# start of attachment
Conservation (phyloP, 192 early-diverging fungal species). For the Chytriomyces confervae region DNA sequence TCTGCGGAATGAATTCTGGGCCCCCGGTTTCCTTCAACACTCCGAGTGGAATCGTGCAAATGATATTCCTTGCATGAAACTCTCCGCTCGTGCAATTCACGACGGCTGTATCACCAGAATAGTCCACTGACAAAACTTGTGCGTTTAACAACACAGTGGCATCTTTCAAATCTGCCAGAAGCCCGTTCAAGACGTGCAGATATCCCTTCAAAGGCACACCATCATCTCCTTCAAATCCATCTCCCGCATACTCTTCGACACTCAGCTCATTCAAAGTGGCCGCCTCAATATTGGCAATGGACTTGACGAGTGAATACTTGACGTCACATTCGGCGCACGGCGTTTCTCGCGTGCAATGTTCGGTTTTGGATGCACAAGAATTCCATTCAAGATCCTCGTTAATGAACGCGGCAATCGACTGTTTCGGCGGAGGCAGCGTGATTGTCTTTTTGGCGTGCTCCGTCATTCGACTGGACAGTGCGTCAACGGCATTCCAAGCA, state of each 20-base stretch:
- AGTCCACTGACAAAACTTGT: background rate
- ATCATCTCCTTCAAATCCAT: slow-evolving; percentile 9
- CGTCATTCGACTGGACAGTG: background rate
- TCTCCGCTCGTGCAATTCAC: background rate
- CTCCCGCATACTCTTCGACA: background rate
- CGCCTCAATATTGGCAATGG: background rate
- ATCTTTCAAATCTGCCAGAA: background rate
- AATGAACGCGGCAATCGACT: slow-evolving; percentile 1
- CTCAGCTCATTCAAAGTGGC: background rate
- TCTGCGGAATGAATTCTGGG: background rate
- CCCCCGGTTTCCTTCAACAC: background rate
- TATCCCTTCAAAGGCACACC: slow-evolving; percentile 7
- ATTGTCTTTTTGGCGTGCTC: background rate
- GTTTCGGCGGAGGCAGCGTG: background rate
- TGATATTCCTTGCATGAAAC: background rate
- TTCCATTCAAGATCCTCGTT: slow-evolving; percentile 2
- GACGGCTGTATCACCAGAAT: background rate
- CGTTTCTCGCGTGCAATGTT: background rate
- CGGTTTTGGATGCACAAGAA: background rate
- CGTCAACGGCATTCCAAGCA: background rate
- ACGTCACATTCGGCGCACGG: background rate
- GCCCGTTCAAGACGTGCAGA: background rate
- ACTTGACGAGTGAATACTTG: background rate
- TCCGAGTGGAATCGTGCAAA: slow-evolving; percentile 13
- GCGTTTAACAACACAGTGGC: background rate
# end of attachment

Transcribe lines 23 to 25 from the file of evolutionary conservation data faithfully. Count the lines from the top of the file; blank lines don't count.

- GCCCGTTCAAGACGTGCAGA: background rate
- ACTTGACGAGTGAATACTTG: background rate
- TCCGAGTGGAATCGTGCAAA: slow-evolving; percentile 13